Sustainable cost models for mHealth at scale: Modeling program data from m4RH Tanzania

Emily R. Mangone, Smisha Kaysin, Kelly L'Engle, Christine Lasway, Trinity Zan, Hajo Van Beijma, Jennifer Orkis, Robert Karam

Research output: Contribution to journalArticle

Abstract

Background: There is increasing evidence that mobile phone health interventions ("mHealth") can improve health behaviors and outcomes and are critically important in low-resource, lowaccess settings. However, the majority of mHealth programs in developing countries fail to reach scale. One reason may be the challenge of developing financially sustainable programs. The goal of this paper is to explore strategies for mHealth program sustainability and develop cost-recovery models for program implementers using 2014 operational program data from Mobile for Reproductive Health (m4RH), a national text-message (SMS) based health communication service in Tanzania. Methods: We delineated 2014 m4RH program costs and considered three strategies for cost-recovery for the m4RH program: user pay-for-service, SMS cost reduction, and strategic partnerships. These inputs were used to develop four different cost-recovery scenarios. The four scenarios leveraged strategic partnerships to reduce per-SMS program costs and create per-SMS program revenue and varied the structure for user financial contribution. Finally, we conducted break-even and uncertainty analyses to evaluate the costs and revenues of these models at the 2014 user volume (125,320) and at any possible break-even volume. Results: In three of four scenarios, costs exceeded revenue by $94,596, $34,443, and $84,571 at the 2014 user volume. However, these costs represented large reductions (54%, 83%, and 58%, respectively) from the 2014 program cost of $203,475. Scenario four, in which the lowest per-SMS rate ($0.01 per SMS) was negotiated and users paid for all m4RH SMS sent or received, achieved a $5,660 profit at the 2014 user volume. A Monte Carlo uncertainty analysis demonstrated that break-even points were driven by user volume rather than variations in program costs. Conclusions: These results reveal that breaking even was only probable when all SMS costs were transferred to users and the lowest per-SMS cost was negotiated with telecom partners. While this strategy was sustainable for the implementer, a central concern is that health information may not reach those who are too poor to pay, limiting the program's reach and impact. Incorporating strategies presented here may make mHealth programs more appealing to funders and investors but need further consideration to balance sustainability, scale, and impact.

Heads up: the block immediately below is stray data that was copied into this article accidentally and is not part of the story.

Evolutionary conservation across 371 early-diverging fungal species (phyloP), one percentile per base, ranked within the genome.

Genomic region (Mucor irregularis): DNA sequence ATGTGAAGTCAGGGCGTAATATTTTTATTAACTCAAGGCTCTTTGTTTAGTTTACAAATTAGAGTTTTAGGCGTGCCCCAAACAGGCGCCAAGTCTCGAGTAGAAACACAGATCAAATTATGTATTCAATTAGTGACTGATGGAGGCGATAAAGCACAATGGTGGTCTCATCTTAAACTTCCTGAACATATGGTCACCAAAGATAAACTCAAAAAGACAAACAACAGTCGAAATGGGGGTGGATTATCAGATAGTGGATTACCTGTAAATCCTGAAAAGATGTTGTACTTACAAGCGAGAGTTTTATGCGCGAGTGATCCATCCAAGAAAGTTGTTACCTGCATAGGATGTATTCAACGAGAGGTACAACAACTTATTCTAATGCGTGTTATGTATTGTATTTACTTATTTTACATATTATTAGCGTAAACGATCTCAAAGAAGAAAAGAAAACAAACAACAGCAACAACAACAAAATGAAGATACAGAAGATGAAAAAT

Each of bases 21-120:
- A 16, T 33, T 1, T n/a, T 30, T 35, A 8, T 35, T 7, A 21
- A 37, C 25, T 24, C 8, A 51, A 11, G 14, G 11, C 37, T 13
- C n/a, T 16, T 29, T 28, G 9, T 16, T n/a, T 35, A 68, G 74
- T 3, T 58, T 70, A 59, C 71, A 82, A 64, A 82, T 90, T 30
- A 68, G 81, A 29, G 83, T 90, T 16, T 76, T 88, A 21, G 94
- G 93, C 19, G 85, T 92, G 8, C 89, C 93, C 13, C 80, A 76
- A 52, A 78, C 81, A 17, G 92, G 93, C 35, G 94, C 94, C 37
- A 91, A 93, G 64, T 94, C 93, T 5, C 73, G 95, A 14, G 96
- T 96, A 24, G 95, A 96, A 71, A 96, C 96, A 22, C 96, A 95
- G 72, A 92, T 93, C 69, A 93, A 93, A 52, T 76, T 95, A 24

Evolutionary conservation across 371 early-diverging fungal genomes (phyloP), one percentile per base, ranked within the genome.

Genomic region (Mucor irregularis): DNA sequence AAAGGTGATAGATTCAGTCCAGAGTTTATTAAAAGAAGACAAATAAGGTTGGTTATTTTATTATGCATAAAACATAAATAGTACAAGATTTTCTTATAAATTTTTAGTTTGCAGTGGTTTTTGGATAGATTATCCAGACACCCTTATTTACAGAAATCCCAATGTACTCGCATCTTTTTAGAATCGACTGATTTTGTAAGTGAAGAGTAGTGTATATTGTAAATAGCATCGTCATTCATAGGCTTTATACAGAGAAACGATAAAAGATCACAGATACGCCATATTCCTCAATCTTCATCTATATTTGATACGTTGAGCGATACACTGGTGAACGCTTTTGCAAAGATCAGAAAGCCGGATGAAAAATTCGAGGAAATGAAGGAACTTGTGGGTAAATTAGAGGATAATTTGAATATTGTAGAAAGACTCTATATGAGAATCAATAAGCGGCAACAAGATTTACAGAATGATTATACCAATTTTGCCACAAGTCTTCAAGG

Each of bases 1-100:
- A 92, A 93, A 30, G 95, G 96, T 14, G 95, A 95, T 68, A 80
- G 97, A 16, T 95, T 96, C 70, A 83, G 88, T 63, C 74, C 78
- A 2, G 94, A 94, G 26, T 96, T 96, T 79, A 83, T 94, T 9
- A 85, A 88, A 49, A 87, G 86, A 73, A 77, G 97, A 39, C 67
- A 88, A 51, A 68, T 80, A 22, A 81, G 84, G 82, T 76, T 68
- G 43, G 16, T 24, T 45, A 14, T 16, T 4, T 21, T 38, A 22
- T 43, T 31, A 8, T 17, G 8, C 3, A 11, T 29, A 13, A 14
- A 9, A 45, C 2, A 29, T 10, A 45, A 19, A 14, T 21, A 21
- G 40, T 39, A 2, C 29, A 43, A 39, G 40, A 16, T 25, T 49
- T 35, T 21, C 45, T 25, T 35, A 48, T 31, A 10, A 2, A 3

Original languageEnglish (US)
Article number0148011
JournalPloS one
Volume11
Issue number1
DOIs
StatePublished - Jan 1 2016
Externally publishedYes

Fingerprint

Tanzania
Telemedicine
Costs and Cost Analysis
income
Costs
Health
health information
uncertainty analysis
profits and margins
developing countries
Recovery
uncertainty
mHealth
Sustainable development
Uncertainty
Text Messaging
Health Communication
Uncertainty analysis
Gift Giving
Cell Phones

ASJC Scopus subject areas

  • Biochemistry, Genetics and Molecular Biology(all)
  • Agricultural and Biological Sciences(all)

Cite this

Mangone, E. R., Kaysin, S., L'Engle, K., Lasway, C., Zan, T., Van Beijma, H., ... Karam, R. (2016). Sustainable cost models for mHealth at scale: Modeling program data from m4RH Tanzania. PloS one, 11(1), [0148011]. https://doi.org/10.1371/journal.pone.0148011

Sustainable cost models for mHealth at scale : Modeling program data from m4RH Tanzania. / Mangone, Emily R.; Kaysin, Smisha; L'Engle, Kelly; Lasway, Christine; Zan, Trinity; Van Beijma, Hajo; Orkis, Jennifer; Karam, Robert.

In: PloS one, Vol. 11, No. 1, 0148011, 01.01.2016.

Research output: Contribution to journalArticle

Mangone, ER, Kaysin, S, L'Engle, K, Lasway, C, Zan, T, Van Beijma, H, Orkis, J & Karam, R 2016, 'Sustainable cost models for mHealth at scale: Modeling program data from m4RH Tanzania', PloS one, vol. 11, no. 1, 0148011. https://doi.org/10.1371/journal.pone.0148011
Mangone, Emily R. ; Kaysin, Smisha ; L'Engle, Kelly ; Lasway, Christine ; Zan, Trinity ; Van Beijma, Hajo ; Orkis, Jennifer ; Karam, Robert. / Sustainable cost models for mHealth at scale : Modeling program data from m4RH Tanzania. In: PloS one. 2016 ; Vol. 11, No. 1.